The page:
Friday, July 25, 2008

Rain, Rain, More Rain

July 25:Yep... Our Official 5 Gallon Pickle Bucket Rain Gage recorded an unofficial 13 inches of Rain on the fence just outside the Little Rooster Pen from daybreak July 24 until 7 a.m. July 25.We are told more official Adair County records in Kirksville (some miles away) showed 12 inches. Whatever you call it, that was a long Day and an even longer Night.

We are pretty certain of the accuracy of our Accidental Rain Gage. Of course there is some margin for error. The Rain Gage sits on the fence outside the Little Roosters' Pen. In this location, it is away from Trees, Structures, and such which might influence its recording. We feel affirmed that reports from this end of the County received higher amounts than in town. For your information, the Accidental Rain Gage is actually a 5 gallon Green Pickle Bucket which has a multitude of other uses, unlike conventional Rain Gages.

Most of the Rain came Thursday night and Friday early in the morning. We surely must have been in a long line of Thunderstorms that continued to dump on the area. Folks tell us that such volumes of Rains are highly uncommon in these parts. In fact, late July usually has little Rain and thus a late Summer brown color.

During the night, it poured. Sometimes we would have a lull with lighter Rain, but very shortly thereafter, the Skies would just pour. The Lightning was intense and actually quite beautiful. It was continuous, Cloud to Cloud, and Cloud to Ground. We had several Strikes and Thunder Booms almost simultaneously. There was little Wind, until the end. Wind is especially problematic for Plants who are tall or can't get a grip in Soupy Soils. It was a Night of Little Sleep, at least for me.

We did some walkabouts in the Garden in the Morning and Afternoon. We had full buckets in the Garden verifying similar results. Preliminary looks in the Garden show some damage but it really is too early to tell. It will take a while until we can get out into it. We are exceedingly grateful that the damage was not so great.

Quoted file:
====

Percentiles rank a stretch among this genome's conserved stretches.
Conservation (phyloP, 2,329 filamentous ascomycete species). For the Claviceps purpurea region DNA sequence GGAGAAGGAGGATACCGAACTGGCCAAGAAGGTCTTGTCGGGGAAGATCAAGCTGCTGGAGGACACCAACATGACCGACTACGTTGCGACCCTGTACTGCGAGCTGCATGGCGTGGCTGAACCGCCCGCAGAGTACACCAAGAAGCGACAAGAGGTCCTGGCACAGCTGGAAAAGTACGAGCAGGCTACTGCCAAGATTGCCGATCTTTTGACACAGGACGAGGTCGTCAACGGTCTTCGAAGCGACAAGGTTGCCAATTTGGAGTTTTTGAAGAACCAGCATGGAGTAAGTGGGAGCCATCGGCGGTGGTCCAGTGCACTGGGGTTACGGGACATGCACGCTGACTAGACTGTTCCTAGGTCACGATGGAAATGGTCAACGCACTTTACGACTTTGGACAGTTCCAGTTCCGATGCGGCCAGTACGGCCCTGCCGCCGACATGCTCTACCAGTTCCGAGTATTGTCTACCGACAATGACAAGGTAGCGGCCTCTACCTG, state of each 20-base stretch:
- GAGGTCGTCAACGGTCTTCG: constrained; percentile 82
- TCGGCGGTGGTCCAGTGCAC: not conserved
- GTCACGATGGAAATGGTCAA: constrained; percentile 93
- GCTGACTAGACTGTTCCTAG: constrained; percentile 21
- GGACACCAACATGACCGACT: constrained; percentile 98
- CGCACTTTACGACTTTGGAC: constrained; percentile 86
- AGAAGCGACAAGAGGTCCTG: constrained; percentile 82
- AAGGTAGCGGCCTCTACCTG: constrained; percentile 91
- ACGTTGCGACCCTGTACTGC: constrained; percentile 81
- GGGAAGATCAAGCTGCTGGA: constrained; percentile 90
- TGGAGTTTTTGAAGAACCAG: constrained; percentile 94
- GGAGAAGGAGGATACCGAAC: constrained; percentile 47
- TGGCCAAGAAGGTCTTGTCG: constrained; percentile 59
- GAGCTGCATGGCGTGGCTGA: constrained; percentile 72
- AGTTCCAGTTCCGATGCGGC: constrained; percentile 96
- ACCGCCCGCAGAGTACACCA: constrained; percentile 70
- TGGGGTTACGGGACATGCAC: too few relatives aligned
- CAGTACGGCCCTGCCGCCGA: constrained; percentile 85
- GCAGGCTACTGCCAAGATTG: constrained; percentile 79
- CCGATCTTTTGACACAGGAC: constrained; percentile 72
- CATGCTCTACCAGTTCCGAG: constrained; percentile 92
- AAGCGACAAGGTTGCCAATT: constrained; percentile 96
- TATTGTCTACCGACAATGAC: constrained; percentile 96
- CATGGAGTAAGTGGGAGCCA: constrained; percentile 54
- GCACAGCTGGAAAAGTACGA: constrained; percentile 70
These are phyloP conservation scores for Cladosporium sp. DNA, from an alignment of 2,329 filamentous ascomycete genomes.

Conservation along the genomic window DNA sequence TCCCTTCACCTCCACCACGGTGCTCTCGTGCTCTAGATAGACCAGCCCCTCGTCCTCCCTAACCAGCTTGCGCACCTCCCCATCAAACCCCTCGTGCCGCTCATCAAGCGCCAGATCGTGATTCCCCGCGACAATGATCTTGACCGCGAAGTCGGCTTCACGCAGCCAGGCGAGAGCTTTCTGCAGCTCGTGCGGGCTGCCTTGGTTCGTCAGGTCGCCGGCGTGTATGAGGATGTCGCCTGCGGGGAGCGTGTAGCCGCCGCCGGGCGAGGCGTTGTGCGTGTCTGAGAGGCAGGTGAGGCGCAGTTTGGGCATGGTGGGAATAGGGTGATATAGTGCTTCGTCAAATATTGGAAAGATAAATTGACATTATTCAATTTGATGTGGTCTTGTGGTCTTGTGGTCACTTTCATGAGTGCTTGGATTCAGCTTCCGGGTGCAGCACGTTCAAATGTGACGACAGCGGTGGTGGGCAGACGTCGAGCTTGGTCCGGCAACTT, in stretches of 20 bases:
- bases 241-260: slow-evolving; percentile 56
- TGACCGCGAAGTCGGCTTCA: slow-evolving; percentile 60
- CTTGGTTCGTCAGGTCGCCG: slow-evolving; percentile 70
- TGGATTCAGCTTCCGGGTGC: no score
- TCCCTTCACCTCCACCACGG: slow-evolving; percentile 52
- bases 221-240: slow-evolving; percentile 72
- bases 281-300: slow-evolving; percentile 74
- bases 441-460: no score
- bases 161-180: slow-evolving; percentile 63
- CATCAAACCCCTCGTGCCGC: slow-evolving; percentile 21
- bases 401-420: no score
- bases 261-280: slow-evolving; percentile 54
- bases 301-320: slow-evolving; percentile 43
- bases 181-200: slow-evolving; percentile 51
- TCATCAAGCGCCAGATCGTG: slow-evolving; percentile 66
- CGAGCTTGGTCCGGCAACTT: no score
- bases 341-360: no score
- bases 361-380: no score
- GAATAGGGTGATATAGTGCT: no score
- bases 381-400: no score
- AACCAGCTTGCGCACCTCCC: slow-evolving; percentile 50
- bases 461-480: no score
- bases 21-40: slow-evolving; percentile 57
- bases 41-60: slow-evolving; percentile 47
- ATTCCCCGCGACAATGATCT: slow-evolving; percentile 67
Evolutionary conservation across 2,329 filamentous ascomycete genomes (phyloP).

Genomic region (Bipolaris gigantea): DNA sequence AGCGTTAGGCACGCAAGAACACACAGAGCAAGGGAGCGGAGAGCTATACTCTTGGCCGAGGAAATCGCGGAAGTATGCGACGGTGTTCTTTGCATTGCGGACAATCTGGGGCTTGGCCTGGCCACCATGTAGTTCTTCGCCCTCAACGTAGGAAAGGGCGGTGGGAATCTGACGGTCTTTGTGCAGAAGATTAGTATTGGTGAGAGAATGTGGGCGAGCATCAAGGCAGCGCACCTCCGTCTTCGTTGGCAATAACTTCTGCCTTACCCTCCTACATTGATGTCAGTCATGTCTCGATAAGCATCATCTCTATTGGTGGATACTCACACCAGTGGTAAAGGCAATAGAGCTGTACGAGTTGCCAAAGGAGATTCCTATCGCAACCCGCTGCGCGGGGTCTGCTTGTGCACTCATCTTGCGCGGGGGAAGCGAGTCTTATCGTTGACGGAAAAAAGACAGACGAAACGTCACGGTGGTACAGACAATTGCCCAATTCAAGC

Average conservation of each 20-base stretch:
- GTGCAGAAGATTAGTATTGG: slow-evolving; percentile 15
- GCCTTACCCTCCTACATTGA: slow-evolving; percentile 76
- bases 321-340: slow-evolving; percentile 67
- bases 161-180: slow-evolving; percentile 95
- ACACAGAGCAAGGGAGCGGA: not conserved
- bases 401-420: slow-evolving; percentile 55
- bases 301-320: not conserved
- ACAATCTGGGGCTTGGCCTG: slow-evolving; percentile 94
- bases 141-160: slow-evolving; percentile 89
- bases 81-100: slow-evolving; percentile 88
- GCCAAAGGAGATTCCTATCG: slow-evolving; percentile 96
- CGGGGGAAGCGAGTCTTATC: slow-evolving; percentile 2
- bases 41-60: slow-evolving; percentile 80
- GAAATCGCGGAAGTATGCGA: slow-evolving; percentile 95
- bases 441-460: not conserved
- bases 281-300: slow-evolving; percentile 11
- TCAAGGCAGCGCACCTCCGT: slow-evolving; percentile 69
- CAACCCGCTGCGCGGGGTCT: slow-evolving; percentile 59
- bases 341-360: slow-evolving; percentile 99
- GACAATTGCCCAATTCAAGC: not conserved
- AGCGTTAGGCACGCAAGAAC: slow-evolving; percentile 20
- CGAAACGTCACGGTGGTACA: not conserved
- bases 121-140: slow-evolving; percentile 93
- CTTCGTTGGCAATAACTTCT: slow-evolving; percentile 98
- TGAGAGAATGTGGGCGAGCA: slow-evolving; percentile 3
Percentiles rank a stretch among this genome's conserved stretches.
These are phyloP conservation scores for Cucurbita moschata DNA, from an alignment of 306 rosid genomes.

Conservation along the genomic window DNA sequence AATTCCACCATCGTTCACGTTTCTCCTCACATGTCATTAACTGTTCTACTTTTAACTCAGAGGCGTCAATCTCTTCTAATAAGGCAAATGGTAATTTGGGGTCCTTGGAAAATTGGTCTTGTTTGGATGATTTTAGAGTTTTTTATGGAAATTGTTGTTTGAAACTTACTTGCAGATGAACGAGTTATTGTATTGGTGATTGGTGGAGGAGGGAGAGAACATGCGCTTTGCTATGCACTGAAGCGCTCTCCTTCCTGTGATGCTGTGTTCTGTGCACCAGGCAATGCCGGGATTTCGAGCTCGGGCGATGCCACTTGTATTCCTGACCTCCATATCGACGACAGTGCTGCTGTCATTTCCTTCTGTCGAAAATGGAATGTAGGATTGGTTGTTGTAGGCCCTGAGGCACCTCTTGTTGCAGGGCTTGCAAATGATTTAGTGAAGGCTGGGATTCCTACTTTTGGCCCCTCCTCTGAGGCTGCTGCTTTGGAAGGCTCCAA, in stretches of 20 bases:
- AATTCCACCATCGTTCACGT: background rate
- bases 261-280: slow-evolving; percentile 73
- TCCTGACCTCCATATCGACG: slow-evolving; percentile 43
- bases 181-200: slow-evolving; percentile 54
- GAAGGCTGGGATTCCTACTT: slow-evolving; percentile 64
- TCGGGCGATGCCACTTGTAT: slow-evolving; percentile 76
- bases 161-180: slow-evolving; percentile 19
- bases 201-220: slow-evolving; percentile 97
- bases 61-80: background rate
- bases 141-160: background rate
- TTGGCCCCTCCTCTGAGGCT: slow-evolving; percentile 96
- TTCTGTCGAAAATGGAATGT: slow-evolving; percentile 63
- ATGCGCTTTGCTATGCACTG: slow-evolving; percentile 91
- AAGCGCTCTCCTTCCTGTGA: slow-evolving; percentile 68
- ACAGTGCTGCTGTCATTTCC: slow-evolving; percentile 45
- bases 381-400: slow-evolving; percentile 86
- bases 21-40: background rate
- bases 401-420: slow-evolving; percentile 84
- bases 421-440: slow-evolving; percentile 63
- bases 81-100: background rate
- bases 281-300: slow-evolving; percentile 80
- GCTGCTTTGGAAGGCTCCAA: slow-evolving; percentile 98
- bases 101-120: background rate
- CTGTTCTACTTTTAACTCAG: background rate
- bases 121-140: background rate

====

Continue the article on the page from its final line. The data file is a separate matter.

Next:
• The Sorghum Cane looks very good overall. Again, roots are exposed. Some have taken a tumble but most are upright. Yea! (Photos 1 & 2)
  • The Soil is back to the Chocolate Pudding stage.
  • Open Soil shifted "downstream". That which was covered by Plants and protected by their extensive roots stayed pretty close. (Photo 3)
  • Some Onions are about washed out of the Soil. (Photo 3)
  • Paths in the Garden worked well to channel water, seemingly decreasing damage.
  • Sunflowers took a hit. Many of their roots are exposed. Some will be OK. Others we will lose. This has definitely not been a Sunflower year, at least so far. (Photos 4 & 5)
  • We had wilt with the Brussels Sprouts but they perked back up when they were out of the Sun.
  • Some Potatoes are exposed. (Photo 6)
  • We will not know the complete effects until the coming days and weeks. Nature is resilient and robust. Damage to roots and sitting in damp Soils can set up challenges. We are here to learn.

Notes: The 2 pictures are especially intended for Hollis and Deleta. This is Sorghum Cane, one of 2 crops the Crawford family will be using for the making of Molasses in September. So far, the Cane looks pretty good. Again those fine roots are exposed. More Rain is predicted the next few days. Time will tell. I guess, as always, it really is out of our hands. We will do the best we can.

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